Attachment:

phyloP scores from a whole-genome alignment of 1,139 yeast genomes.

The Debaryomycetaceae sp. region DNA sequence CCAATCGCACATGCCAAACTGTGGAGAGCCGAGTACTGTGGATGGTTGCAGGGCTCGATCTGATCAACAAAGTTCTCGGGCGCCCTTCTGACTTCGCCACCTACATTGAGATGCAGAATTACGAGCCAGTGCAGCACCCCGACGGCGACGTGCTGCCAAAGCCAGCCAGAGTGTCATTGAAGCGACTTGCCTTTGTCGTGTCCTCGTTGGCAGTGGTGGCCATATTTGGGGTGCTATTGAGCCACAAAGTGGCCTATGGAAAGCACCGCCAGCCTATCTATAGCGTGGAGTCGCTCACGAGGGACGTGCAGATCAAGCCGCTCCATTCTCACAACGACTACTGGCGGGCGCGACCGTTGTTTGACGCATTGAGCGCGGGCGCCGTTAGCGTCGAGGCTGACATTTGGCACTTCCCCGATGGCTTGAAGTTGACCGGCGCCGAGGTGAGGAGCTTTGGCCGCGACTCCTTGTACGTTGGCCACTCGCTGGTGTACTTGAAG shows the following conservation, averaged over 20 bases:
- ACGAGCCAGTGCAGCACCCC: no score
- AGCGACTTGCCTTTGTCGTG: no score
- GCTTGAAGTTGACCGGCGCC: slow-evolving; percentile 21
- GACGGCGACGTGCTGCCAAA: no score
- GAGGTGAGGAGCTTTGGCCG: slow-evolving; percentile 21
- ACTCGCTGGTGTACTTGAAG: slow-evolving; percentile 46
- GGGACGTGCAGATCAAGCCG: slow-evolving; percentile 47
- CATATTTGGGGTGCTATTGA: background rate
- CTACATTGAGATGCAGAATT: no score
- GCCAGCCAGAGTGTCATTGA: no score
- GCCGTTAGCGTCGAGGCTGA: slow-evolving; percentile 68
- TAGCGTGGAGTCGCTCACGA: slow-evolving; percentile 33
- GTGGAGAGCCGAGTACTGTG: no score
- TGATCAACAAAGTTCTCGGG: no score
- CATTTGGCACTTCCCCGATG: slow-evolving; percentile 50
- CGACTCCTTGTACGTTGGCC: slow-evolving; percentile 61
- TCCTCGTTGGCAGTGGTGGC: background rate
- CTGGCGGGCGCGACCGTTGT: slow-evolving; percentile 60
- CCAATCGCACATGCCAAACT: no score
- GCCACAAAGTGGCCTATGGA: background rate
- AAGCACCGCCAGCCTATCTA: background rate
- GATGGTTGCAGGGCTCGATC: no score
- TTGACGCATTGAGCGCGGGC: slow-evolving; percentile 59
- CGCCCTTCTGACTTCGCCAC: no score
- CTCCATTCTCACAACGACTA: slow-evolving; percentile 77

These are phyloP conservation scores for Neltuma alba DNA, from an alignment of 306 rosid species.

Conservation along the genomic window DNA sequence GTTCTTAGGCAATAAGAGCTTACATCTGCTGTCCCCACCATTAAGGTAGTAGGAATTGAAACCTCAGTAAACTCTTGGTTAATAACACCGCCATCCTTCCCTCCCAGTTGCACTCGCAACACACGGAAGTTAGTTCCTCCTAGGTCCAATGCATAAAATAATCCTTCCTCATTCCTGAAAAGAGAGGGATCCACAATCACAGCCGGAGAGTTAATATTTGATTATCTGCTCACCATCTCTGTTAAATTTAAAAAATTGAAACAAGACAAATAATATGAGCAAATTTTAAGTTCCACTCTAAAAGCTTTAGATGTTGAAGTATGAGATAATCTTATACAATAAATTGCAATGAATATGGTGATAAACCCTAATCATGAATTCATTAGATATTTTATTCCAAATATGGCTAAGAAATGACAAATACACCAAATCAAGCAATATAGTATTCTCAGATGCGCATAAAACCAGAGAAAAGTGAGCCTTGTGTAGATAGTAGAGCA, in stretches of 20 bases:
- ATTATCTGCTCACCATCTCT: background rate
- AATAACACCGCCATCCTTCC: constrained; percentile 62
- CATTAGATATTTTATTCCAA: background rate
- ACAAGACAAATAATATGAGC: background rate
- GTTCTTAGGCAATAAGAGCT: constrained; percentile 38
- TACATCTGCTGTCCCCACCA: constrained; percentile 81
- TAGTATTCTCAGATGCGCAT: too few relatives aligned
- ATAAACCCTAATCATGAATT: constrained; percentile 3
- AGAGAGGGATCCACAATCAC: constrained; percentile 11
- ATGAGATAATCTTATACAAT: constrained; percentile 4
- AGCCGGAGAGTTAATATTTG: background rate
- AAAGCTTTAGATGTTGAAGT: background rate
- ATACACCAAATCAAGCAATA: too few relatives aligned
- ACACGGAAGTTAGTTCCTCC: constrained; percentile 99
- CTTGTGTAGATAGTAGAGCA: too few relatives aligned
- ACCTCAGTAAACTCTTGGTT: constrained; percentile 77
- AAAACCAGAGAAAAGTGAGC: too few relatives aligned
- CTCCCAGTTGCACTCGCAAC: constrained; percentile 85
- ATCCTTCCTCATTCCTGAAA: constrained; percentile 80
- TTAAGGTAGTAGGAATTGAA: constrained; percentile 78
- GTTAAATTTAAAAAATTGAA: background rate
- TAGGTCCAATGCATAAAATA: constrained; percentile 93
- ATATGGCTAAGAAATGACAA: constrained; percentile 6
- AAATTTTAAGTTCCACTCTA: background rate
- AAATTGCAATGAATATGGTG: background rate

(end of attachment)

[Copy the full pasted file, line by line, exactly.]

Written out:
phyloP scores from a whole-genome alignment of 1,139 yeast genomes.

The Debaryomycetaceae sp. region DNA sequence CCAATCGCACATGCCAAACTGTGGAGAGCCGAGTACTGTGGATGGTTGCAGGGCTCGATCTGATCAACAAAGTTCTCGGGCGCCCTTCTGACTTCGCCACCTACATTGAGATGCAGAATTACGAGCCAGTGCAGCACCCCGACGGCGACGTGCTGCCAAAGCCAGCCAGAGTGTCATTGAAGCGACTTGCCTTTGTCGTGTCCTCGTTGGCAGTGGTGGCCATATTTGGGGTGCTATTGAGCCACAAAGTGGCCTATGGAAAGCACCGCCAGCCTATCTATAGCGTGGAGTCGCTCACGAGGGACGTGCAGATCAAGCCGCTCCATTCTCACAACGACTACTGGCGGGCGCGACCGTTGTTTGACGCATTGAGCGCGGGCGCCGTTAGCGTCGAGGCTGACATTTGGCACTTCCCCGATGGCTTGAAGTTGACCGGCGCCGAGGTGAGGAGCTTTGGCCGCGACTCCTTGTACGTTGGCCACTCGCTGGTGTACTTGAAG shows the following conservation, averaged over 20 bases:
- ACGAGCCAGTGCAGCACCCC: no score
- AGCGACTTGCCTTTGTCGTG: no score
- GCTTGAAGTTGACCGGCGCC: slow-evolving; percentile 21
- GACGGCGACGTGCTGCCAAA: no score
- GAGGTGAGGAGCTTTGGCCG: slow-evolving; percentile 21
- ACTCGCTGGTGTACTTGAAG: slow-evolving; percentile 46
- GGGACGTGCAGATCAAGCCG: slow-evolving; percentile 47
- CATATTTGGGGTGCTATTGA: background rate
- CTACATTGAGATGCAGAATT: no score
- GCCAGCCAGAGTGTCATTGA: no score
- GCCGTTAGCGTCGAGGCTGA: slow-evolving; percentile 68
- TAGCGTGGAGTCGCTCACGA: slow-evolving; percentile 33
- GTGGAGAGCCGAGTACTGTG: no score
- TGATCAACAAAGTTCTCGGG: no score
- CATTTGGCACTTCCCCGATG: slow-evolving; percentile 50
- CGACTCCTTGTACGTTGGCC: slow-evolving; percentile 61
- TCCTCGTTGGCAGTGGTGGC: background rate
- CTGGCGGGCGCGACCGTTGT: slow-evolving; percentile 60
- CCAATCGCACATGCCAAACT: no score
- GCCACAAAGTGGCCTATGGA: background rate
- AAGCACCGCCAGCCTATCTA: background rate
- GATGGTTGCAGGGCTCGATC: no score
- TTGACGCATTGAGCGCGGGC: slow-evolving; percentile 59
- CGCCCTTCTGACTTCGCCAC: no score
- CTCCATTCTCACAACGACTA: slow-evolving; percentile 77

These are phyloP conservation scores for Neltuma alba DNA, from an alignment of 306 rosid species.

Conservation along the genomic window DNA sequence GTTCTTAGGCAATAAGAGCTTACATCTGCTGTCCCCACCATTAAGGTAGTAGGAATTGAAACCTCAGTAAACTCTTGGTTAATAACACCGCCATCCTTCCCTCCCAGTTGCACTCGCAACACACGGAAGTTAGTTCCTCCTAGGTCCAATGCATAAAATAATCCTTCCTCATTCCTGAAAAGAGAGGGATCCACAATCACAGCCGGAGAGTTAATATTTGATTATCTGCTCACCATCTCTGTTAAATTTAAAAAATTGAAACAAGACAAATAATATGAGCAAATTTTAAGTTCCACTCTAAAAGCTTTAGATGTTGAAGTATGAGATAATCTTATACAATAAATTGCAATGAATATGGTGATAAACCCTAATCATGAATTCATTAGATATTTTATTCCAAATATGGCTAAGAAATGACAAATACACCAAATCAAGCAATATAGTATTCTCAGATGCGCATAAAACCAGAGAAAAGTGAGCCTTGTGTAGATAGTAGAGCA, in stretches of 20 bases:
- ATTATCTGCTCACCATCTCT: background rate
- AATAACACCGCCATCCTTCC: constrained; percentile 62
- CATTAGATATTTTATTCCAA: background rate
- ACAAGACAAATAATATGAGC: background rate
- GTTCTTAGGCAATAAGAGCT: constrained; percentile 38
- TACATCTGCTGTCCCCACCA: constrained; percentile 81
- TAGTATTCTCAGATGCGCAT: too few relatives aligned
- ATAAACCCTAATCATGAATT: constrained; percentile 3
- AGAGAGGGATCCACAATCAC: constrained; percentile 11
- ATGAGATAATCTTATACAAT: constrained; percentile 4
- AGCCGGAGAGTTAATATTTG: background rate
- AAAGCTTTAGATGTTGAAGT: background rate
- ATACACCAAATCAAGCAATA: too few relatives aligned
- ACACGGAAGTTAGTTCCTCC: constrained; percentile 99
- CTTGTGTAGATAGTAGAGCA: too few relatives aligned
- ACCTCAGTAAACTCTTGGTT: constrained; percentile 77
- AAAACCAGAGAAAAGTGAGC: too few relatives aligned
- CTCCCAGTTGCACTCGCAAC: constrained; percentile 85
- ATCCTTCCTCATTCCTGAAA: constrained; percentile 80
- TTAAGGTAGTAGGAATTGAA: constrained; percentile 78
- GTTAAATTTAAAAAATTGAA: background rate
- TAGGTCCAATGCATAAAATA: constrained; percentile 93
- ATATGGCTAAGAAATGACAA: constrained; percentile 6
- AAATTTTAAGTTCCACTCTA: background rate
- AAATTGCAATGAATATGGTG: background rate